When I first started writing, which I did because I was so disgusted with the romance I was reading, I found the heroine’s eye color changed for the third time and the mother-in-law appeared out of nowhere, I knew I could do better than that.
So began the study of character development. I discovered early on, I needed some kind of guide so I came up with a one page list of things like hair color, eyes, build, walk, voice, education. That worked for the first novel, but the more complex my stories, the more I needed to know and remember. That was the key. I discovered I needed to know and remember what had happened to my characters before the book began.
I went then to an interview with the character. I had them tell me what happened to them growing up. But I left out the colors, the walk, the education.
Next was a chart which included all of the above and also the information from the interview. What had happened to them before the novel began. And that developed into what I now use. It is a chart, with a group of first physical characteristic. Eye color, hair, voice, walk, build. Then a section on education and background, where they grew up, how they grew up, education, skills, likes and dislikes. Another section gives me a chance to describe their personality, how they react to other people, they motivation, desires, and their goals. Finally, I end with what changes I want to see develop in my character before the end of the novel. These character descriptions are anywhere from three to five pages (single spaced) and I keep them in a note book with the title of the novel on the outside of the notebook. I develop a chart for each major character in the novel. Secondary and walk on characters are given a much shorter chart, similar to one I started with. If I have to refer back to the book for some reason, (building a series – for example) I have the information available.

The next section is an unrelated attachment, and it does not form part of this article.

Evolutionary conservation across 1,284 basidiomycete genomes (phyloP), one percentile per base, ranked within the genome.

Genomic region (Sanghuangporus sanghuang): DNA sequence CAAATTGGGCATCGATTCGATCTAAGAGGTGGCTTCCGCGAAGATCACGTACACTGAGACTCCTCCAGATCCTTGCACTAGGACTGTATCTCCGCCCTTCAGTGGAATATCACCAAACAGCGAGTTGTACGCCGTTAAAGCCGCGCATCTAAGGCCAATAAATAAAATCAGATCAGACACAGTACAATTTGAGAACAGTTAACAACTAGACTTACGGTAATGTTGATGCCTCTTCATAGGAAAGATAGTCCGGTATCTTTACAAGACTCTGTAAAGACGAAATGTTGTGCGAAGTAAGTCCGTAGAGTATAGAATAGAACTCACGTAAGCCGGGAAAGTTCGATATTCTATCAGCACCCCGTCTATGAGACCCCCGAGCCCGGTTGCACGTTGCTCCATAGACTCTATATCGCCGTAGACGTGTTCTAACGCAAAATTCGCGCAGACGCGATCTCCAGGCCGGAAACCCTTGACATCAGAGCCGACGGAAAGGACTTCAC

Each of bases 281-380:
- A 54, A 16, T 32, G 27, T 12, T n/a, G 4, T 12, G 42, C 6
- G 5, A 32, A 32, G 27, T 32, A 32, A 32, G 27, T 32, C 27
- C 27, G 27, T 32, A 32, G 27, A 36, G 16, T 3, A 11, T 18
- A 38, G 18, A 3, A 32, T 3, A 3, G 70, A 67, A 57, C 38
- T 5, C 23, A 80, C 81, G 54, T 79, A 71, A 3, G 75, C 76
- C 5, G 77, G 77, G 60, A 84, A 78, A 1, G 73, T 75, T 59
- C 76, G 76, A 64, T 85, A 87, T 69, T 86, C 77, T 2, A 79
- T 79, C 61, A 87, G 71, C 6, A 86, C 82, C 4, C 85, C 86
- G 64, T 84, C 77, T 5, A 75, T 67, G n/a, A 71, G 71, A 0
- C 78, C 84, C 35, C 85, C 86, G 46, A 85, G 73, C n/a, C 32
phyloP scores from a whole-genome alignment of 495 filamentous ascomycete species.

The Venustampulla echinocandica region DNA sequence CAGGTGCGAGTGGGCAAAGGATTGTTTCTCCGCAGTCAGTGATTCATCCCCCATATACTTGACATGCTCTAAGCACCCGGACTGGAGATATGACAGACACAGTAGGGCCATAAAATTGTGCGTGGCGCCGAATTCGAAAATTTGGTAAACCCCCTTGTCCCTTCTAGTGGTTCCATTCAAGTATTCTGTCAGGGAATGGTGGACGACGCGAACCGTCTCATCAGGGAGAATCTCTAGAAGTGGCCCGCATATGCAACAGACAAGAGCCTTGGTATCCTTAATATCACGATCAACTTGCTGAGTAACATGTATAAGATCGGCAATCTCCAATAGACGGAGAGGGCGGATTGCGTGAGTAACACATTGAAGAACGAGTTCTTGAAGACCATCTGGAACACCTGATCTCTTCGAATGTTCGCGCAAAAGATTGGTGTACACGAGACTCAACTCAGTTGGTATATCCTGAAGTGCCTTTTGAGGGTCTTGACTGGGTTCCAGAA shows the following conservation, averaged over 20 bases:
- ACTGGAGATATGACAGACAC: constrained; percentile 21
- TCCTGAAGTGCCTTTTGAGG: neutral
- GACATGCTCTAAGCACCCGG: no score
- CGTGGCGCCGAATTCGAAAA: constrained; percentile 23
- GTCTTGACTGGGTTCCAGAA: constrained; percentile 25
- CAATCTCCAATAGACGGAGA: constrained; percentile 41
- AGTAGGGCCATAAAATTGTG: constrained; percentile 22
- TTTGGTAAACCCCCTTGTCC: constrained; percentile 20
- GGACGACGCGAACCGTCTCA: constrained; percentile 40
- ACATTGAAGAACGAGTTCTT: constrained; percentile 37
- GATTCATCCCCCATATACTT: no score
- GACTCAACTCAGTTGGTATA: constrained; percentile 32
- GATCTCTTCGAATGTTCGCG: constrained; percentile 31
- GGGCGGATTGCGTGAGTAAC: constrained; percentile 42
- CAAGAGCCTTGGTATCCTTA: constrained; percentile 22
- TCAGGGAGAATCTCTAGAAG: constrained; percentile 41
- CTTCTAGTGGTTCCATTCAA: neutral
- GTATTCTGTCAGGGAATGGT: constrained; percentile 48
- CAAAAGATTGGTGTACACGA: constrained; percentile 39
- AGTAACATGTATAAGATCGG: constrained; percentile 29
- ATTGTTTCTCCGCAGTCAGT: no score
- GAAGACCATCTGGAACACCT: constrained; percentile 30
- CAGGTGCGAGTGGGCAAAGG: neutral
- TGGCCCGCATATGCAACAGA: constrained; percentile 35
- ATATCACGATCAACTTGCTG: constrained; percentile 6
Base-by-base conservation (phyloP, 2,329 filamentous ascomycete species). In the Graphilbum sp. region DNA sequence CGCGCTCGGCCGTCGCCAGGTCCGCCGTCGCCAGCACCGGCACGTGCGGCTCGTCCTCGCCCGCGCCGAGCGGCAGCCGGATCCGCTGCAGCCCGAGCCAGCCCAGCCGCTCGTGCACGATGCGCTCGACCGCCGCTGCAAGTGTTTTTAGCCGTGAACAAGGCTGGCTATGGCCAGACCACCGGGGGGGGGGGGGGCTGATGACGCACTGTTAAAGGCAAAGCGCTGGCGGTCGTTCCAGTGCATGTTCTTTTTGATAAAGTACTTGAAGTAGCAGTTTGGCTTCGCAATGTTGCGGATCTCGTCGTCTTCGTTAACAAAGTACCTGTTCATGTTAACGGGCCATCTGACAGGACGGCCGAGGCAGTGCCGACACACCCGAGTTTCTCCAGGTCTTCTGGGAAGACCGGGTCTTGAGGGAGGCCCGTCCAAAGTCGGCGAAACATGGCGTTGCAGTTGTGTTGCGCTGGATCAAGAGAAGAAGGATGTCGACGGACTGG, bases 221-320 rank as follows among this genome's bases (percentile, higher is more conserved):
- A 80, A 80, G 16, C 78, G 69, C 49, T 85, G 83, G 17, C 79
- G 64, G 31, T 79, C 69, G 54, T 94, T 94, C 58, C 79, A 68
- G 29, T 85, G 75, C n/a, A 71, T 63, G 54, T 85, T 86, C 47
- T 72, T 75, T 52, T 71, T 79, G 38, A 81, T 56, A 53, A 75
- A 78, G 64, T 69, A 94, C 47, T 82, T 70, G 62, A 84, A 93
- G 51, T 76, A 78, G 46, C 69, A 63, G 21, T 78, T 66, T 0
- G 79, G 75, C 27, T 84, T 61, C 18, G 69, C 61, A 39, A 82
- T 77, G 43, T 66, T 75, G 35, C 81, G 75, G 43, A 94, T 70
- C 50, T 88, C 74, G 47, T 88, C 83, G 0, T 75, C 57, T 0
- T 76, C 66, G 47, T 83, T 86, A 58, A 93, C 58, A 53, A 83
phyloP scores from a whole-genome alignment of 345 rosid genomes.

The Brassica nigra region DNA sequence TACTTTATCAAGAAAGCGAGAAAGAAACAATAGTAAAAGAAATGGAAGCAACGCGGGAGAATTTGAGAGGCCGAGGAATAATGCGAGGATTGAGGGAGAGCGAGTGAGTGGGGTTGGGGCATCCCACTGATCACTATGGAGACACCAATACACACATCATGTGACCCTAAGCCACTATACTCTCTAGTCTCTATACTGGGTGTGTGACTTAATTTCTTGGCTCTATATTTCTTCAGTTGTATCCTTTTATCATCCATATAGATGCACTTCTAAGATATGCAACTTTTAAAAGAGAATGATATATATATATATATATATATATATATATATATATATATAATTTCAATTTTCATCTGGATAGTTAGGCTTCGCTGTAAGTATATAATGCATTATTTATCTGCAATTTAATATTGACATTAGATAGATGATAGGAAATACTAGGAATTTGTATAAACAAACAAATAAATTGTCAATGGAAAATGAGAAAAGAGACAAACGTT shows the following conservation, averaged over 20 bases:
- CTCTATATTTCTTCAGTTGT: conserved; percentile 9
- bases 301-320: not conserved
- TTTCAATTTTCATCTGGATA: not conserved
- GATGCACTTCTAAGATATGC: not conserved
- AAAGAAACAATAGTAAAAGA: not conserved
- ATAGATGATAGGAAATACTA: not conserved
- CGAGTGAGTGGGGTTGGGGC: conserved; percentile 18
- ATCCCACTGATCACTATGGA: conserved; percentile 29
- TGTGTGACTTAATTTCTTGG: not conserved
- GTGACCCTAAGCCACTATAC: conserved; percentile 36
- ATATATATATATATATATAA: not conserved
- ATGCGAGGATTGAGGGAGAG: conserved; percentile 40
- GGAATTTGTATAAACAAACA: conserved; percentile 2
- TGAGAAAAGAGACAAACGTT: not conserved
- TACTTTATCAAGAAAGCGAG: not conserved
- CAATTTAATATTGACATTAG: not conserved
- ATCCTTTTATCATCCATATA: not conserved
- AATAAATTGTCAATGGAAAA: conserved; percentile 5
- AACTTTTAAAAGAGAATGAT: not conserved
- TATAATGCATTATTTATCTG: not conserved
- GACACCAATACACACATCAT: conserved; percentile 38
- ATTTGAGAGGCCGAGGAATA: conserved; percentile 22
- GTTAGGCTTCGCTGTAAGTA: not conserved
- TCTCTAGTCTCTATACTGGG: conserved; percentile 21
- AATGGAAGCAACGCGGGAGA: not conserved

I understand ScFi authors do much the same with their world building.
Just this one thought to keep in mind, and I’ll repeat it tomorrow when we wrap this building characters up, if you want to write unforgettable characters, then you better know them well. (as well as you know yourself? Now there is a thought!)